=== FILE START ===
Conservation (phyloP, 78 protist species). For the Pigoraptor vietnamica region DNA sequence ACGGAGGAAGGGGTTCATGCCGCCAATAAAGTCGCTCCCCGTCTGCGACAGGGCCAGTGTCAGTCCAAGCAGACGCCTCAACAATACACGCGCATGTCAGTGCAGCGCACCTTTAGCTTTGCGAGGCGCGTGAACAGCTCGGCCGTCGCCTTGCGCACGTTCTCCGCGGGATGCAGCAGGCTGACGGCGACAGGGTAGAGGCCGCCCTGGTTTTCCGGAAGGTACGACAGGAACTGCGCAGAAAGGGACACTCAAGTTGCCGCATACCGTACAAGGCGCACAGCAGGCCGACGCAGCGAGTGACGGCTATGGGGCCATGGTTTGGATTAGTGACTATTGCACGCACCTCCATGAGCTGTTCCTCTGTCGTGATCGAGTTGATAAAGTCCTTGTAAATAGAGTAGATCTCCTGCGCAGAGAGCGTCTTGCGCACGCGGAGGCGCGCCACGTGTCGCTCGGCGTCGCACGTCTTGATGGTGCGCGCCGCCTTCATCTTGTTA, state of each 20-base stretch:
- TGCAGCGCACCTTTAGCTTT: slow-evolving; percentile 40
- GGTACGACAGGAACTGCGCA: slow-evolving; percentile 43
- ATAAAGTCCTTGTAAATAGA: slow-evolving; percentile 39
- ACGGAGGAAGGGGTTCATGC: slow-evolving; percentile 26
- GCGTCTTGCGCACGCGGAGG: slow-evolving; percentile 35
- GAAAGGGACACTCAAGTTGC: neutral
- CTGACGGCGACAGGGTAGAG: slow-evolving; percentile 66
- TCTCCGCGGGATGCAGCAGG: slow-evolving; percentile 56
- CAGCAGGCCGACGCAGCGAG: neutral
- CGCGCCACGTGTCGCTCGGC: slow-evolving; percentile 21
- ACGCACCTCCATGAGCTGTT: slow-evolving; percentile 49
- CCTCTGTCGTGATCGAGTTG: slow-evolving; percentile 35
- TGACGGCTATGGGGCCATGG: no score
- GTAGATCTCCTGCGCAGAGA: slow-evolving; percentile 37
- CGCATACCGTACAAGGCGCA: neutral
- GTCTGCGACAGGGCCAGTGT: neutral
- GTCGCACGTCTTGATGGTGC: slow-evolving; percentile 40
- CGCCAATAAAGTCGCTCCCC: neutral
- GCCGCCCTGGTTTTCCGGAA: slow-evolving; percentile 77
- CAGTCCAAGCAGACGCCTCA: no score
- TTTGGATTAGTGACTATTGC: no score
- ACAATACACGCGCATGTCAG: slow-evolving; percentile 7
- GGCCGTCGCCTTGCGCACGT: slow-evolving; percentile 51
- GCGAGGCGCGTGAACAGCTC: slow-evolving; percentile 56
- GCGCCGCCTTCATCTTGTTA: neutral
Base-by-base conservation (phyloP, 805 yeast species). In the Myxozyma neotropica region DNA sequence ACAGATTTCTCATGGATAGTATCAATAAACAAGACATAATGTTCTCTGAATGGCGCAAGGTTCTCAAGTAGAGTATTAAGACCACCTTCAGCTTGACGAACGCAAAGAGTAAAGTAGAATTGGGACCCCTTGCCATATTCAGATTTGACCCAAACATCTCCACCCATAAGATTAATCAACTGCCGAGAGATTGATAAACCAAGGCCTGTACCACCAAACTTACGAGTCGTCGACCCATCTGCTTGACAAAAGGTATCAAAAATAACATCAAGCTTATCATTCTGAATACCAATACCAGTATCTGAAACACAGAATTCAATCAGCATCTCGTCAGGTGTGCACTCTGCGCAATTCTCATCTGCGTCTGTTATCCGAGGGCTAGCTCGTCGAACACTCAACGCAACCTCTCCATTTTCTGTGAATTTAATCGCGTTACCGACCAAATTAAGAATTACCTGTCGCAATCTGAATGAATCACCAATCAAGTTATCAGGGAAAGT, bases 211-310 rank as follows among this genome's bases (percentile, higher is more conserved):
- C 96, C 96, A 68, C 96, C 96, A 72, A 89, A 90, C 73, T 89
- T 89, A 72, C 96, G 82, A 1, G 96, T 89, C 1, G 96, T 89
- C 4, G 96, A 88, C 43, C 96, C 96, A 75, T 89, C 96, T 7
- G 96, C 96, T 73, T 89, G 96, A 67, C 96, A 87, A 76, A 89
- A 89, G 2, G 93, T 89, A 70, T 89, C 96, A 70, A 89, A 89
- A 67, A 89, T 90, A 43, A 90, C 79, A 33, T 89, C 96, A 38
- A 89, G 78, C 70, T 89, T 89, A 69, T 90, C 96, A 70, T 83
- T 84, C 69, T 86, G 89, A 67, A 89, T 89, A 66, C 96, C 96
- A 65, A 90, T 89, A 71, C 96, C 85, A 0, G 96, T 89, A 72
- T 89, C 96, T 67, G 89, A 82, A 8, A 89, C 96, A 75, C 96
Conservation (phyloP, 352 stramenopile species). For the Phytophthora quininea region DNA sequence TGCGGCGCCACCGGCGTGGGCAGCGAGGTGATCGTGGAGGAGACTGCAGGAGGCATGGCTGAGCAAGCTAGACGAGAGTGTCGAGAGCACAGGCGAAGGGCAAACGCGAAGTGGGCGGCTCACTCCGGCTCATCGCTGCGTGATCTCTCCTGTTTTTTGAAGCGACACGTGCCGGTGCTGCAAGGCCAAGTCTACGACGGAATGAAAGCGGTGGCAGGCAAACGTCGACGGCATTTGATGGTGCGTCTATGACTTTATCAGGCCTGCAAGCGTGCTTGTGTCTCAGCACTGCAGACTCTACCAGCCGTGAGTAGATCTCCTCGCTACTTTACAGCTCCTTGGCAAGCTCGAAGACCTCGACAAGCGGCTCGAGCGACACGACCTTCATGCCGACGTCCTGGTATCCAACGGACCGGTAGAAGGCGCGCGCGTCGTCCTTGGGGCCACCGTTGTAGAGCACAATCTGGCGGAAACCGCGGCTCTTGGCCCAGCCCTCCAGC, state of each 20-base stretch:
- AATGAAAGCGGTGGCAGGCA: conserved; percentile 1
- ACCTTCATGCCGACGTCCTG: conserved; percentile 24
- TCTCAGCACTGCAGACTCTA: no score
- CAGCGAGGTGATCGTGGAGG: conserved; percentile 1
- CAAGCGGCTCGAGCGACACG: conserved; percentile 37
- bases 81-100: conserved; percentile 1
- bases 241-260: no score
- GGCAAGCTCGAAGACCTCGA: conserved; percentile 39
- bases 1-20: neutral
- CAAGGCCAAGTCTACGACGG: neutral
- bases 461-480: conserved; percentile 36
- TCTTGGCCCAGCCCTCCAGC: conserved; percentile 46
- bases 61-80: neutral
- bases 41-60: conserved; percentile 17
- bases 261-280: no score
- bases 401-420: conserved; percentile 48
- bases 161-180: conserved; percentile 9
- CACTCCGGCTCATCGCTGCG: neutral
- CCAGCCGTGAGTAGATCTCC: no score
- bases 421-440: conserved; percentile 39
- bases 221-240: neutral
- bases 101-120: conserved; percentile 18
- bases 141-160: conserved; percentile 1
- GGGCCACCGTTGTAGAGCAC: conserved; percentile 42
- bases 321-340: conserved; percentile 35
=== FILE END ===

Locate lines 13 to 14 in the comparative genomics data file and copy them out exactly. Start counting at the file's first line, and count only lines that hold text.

- CCTCTGTCGTGATCGAGTTG: slow-evolving; percentile 35
- TGACGGCTATGGGGCCATGG: no score